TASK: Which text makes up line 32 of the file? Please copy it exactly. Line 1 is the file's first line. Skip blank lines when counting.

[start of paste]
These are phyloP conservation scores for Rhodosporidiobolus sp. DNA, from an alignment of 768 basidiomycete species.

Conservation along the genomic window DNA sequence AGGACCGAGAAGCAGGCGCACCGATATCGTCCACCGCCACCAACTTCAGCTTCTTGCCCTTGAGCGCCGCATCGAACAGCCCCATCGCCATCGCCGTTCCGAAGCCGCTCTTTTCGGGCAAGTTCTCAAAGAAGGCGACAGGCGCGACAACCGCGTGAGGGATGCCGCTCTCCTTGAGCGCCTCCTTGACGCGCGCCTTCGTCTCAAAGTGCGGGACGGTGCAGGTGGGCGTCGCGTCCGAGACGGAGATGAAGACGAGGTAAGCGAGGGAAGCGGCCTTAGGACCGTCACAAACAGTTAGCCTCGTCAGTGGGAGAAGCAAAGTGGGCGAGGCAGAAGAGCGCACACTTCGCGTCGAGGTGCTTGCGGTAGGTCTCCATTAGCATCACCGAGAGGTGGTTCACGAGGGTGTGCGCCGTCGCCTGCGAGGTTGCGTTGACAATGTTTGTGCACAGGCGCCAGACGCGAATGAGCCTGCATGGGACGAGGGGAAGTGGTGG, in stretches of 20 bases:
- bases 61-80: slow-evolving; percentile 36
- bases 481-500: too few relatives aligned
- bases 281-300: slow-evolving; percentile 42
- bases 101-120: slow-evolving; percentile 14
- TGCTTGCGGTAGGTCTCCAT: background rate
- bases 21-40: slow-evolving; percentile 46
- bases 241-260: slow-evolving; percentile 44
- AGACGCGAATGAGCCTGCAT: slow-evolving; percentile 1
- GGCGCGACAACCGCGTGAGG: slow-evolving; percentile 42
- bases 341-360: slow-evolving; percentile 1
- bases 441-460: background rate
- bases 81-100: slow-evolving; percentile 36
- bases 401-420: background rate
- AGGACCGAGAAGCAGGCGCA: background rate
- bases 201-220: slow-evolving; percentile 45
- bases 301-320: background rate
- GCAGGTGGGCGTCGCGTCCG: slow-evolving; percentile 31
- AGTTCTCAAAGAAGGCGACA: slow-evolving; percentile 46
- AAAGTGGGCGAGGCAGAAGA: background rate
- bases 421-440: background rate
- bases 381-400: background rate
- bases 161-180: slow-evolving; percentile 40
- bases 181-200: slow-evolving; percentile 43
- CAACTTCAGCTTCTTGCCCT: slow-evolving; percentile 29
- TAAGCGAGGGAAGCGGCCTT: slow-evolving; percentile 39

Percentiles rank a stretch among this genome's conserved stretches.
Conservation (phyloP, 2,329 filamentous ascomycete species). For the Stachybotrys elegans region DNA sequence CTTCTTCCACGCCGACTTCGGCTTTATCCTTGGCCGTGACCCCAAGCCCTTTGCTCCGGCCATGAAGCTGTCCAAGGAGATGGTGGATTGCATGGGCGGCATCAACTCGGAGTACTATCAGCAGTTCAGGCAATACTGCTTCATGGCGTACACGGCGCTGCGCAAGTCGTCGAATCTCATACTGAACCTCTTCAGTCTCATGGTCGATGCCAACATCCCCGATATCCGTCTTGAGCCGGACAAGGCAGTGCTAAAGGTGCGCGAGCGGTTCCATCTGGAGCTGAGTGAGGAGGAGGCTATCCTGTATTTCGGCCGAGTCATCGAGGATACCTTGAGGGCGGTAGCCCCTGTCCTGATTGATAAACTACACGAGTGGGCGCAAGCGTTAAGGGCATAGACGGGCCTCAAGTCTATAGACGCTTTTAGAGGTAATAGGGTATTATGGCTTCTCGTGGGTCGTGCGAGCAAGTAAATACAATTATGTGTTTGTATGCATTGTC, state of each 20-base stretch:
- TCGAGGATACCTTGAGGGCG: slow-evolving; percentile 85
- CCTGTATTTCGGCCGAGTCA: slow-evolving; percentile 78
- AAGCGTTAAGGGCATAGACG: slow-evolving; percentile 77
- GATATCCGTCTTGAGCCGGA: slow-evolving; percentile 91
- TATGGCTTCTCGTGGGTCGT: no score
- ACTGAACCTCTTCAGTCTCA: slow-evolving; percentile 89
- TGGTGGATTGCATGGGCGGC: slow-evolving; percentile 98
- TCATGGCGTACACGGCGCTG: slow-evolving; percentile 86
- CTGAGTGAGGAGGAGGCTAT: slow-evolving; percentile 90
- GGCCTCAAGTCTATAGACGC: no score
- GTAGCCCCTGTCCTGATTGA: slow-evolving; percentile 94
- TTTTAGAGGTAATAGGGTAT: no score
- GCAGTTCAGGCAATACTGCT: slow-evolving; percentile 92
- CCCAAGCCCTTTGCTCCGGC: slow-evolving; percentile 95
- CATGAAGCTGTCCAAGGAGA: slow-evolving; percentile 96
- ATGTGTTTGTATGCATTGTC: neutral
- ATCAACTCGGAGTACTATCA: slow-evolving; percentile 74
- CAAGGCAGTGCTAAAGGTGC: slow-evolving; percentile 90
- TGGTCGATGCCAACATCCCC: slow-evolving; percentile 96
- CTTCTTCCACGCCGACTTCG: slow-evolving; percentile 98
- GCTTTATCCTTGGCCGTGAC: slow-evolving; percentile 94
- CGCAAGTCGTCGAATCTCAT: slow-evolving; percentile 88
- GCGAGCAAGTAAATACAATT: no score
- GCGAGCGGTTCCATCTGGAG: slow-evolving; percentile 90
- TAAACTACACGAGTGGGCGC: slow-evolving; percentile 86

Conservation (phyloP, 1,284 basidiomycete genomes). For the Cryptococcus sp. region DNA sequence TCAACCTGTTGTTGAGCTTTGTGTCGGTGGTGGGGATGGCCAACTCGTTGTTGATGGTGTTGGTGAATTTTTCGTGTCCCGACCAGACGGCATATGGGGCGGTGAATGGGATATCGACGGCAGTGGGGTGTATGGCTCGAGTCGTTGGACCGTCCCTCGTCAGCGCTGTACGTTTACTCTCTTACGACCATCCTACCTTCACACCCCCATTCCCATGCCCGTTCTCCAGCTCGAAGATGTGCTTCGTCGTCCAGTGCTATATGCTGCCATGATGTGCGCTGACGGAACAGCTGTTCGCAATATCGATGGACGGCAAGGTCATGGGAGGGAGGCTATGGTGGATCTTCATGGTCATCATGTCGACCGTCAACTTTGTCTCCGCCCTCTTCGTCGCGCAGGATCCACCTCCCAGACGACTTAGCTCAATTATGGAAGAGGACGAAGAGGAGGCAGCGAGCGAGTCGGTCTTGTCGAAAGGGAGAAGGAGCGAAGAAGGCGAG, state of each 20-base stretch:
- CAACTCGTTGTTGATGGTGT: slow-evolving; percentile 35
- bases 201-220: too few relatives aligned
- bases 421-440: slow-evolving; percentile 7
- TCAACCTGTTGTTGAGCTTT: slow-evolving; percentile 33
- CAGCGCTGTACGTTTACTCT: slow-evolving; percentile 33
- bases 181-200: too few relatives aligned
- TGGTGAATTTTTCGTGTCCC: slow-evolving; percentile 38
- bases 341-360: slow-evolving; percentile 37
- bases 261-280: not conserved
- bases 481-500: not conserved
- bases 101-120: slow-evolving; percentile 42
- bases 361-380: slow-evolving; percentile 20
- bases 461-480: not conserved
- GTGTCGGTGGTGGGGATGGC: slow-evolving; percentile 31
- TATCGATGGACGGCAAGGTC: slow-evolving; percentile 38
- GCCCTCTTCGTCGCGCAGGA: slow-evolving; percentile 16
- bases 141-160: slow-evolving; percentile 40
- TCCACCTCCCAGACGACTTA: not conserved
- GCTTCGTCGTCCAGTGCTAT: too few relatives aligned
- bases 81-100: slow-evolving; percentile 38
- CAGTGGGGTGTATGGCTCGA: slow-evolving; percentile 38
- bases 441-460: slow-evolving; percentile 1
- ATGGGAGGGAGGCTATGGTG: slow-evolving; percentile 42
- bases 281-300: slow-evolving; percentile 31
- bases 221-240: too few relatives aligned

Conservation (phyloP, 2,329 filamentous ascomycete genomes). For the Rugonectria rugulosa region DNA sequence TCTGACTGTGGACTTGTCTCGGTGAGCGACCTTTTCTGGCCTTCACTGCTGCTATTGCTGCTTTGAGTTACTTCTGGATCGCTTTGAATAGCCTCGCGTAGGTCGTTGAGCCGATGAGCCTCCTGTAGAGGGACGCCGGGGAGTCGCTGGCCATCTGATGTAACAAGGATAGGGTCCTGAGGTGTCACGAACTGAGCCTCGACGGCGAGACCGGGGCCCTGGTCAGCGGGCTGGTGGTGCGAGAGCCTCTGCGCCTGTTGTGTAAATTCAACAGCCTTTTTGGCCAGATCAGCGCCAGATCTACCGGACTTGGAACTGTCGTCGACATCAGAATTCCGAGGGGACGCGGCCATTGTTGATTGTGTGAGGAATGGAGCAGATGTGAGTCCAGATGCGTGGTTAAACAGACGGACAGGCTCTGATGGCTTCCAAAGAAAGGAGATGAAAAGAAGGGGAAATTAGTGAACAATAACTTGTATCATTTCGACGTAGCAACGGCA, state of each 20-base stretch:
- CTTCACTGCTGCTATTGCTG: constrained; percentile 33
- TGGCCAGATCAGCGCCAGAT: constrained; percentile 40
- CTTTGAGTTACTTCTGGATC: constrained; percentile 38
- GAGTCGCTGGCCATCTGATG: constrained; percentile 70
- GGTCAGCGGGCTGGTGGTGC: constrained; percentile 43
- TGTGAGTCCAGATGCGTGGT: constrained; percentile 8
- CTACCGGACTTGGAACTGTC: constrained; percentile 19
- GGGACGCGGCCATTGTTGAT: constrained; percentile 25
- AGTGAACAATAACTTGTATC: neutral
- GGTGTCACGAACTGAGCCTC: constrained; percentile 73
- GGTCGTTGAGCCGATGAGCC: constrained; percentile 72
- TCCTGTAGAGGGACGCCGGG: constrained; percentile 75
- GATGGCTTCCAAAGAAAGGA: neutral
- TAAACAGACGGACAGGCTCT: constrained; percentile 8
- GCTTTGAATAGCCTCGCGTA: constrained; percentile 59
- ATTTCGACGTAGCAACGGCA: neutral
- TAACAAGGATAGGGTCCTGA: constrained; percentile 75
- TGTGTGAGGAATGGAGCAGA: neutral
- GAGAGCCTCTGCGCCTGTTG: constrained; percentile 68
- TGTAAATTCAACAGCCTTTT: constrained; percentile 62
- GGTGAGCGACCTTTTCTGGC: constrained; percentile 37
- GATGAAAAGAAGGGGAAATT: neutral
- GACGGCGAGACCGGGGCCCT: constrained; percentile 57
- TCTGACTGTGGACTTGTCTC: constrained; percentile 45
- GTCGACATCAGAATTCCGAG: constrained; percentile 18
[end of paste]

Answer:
- AAGCGTTAAGGGCATAGACG: slow-evolving; percentile 77